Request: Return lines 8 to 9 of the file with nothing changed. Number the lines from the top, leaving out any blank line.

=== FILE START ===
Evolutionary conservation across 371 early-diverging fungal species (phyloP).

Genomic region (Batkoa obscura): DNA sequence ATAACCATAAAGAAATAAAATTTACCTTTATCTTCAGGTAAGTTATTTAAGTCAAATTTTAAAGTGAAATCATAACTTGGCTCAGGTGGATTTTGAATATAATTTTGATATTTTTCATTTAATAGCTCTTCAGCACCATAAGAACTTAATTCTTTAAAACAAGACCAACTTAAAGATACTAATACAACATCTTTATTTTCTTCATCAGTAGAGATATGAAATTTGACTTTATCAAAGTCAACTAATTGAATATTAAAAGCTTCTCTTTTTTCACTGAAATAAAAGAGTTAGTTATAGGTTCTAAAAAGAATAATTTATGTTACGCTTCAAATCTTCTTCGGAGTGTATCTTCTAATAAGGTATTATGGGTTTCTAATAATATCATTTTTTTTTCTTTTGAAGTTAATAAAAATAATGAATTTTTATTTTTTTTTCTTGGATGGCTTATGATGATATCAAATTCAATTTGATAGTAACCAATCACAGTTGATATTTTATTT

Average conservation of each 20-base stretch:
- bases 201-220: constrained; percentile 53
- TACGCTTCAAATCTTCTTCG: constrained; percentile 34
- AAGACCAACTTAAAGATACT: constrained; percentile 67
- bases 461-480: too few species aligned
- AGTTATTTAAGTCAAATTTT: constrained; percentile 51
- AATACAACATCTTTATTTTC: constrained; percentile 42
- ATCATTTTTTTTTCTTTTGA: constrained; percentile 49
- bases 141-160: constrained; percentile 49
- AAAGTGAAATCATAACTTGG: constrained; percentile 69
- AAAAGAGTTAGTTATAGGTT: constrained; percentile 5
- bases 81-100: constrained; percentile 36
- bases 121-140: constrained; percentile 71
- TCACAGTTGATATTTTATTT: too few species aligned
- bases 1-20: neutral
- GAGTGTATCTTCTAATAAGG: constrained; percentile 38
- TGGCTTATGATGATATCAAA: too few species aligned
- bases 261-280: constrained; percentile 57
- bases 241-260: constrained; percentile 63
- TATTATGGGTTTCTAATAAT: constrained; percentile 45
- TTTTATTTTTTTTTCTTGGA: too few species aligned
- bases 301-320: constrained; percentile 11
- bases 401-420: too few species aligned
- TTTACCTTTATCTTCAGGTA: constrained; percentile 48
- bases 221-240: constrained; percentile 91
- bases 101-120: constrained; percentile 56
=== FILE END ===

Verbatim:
- AGTTATTTAAGTCAAATTTT: constrained; percentile 51
- AATACAACATCTTTATTTTC: constrained; percentile 42